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Require Law Enforcement to Collect and Report Data on Use-Of-Force

  • To understand police violence and respond in evidence-based manners, policymakers and researchers need accurate and timely data on these incidents.
    • This data is an important tool for public accountability; however, law enforcement related deaths are reported only 45% of the time.*
  • The strongest policies require law enforcement to immediately report any use of force.
  • Both the Police Executive Research Forum and the Major Cities Chiefs Association recommend that law enforcement report their data to the FBI’s National Use-of-Force Data collection.**
  • While Minnesota currently mandates that local law enforcement report all uses of force that result in fatalities, serious bodily injuries, or where a firearm was discharged, other uses of force aren’t included.***
  • This policy should include required reporting for choke-holds, kicking or striking a person, and more.



*Gun Violence and the Police. (2022, November 30). Everytown Research & Policy.
Feldman, J. M., Gruskin, S., Coull, B. A., & Krieger, N. (2017). Quantifying under-reporting of law-enforcement-related deaths in United States vital statistics and news-media-based data sources: A capture–recapture analysis. PLOS Medicine, 14(10), e1002399.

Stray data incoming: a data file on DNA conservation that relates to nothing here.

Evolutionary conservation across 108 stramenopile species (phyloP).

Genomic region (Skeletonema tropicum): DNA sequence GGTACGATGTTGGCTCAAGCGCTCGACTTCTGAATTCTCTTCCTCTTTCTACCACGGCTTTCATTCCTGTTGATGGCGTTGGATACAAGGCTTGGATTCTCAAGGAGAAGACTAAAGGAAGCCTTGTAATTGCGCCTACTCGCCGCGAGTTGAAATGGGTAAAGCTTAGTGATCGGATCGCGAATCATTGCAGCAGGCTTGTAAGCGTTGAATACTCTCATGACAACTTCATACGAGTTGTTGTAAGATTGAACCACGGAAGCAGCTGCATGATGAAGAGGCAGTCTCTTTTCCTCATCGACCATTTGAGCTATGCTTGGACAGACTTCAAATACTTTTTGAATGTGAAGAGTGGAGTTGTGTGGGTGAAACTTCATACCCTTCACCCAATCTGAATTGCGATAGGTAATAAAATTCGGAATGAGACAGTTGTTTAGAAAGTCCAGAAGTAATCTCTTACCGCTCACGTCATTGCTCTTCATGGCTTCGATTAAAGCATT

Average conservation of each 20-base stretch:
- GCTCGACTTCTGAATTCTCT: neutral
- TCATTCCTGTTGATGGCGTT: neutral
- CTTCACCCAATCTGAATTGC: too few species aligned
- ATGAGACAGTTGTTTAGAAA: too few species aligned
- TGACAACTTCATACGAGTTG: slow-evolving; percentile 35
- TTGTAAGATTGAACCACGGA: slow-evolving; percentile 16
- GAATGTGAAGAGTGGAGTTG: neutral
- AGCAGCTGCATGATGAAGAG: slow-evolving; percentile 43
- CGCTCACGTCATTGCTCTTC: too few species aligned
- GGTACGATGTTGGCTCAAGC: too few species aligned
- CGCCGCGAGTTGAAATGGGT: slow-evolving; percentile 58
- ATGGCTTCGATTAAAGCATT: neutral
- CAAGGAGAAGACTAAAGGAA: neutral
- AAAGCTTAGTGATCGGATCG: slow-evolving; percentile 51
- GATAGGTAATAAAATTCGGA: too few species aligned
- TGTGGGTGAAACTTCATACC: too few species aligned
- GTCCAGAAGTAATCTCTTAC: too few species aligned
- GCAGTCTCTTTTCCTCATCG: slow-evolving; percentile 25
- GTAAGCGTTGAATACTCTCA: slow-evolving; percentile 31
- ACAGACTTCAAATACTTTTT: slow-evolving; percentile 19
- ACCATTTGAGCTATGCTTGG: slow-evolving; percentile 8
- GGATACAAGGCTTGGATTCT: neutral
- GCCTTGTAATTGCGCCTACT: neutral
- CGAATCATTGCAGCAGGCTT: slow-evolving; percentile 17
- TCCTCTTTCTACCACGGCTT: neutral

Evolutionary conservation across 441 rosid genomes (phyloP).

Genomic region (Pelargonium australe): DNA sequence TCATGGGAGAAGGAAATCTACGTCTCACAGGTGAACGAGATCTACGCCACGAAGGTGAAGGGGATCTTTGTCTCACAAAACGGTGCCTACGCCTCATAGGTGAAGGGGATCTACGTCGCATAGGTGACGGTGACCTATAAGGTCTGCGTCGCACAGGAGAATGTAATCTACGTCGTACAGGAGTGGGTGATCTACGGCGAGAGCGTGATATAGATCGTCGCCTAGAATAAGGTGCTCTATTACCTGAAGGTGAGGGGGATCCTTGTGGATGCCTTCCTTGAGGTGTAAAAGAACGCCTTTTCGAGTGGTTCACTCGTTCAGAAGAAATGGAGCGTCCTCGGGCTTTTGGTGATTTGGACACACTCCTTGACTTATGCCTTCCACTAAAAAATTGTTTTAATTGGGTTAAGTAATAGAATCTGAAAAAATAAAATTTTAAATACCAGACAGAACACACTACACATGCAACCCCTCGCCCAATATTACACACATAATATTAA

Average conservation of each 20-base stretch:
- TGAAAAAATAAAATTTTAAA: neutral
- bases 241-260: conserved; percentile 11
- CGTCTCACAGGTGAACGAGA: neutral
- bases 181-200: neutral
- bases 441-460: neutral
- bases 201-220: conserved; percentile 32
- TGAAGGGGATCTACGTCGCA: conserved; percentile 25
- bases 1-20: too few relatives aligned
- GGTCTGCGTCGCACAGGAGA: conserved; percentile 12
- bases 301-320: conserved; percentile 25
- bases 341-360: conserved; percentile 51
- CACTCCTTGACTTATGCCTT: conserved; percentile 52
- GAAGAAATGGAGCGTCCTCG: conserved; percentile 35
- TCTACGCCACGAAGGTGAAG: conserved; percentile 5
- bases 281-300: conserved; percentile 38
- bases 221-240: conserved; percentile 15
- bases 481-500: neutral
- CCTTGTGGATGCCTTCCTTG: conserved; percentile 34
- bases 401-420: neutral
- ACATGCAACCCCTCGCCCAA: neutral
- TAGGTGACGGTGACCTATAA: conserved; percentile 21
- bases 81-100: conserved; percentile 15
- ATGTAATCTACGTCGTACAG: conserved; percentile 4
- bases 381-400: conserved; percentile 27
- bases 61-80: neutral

**Multi-Agency Letter in Support of the National Use-of-Force Data Collection (2018). Federal Bureau of Investigation.

***Minnesota Bureau of Public Apprehension. (2022, September 26). National Use-Of-Force Reporting Fact Sheet.



Duluth Roundtable

Please join Protect Minnesota later this month in Duluth for an important conversation. As we’re gearing up for the 2023 elections and the 2024 legislative session, it’s more important than ever that the gun violence prevention community has the chance to connect with each other, share our priorities, and voice our hopes for the coming months and years.

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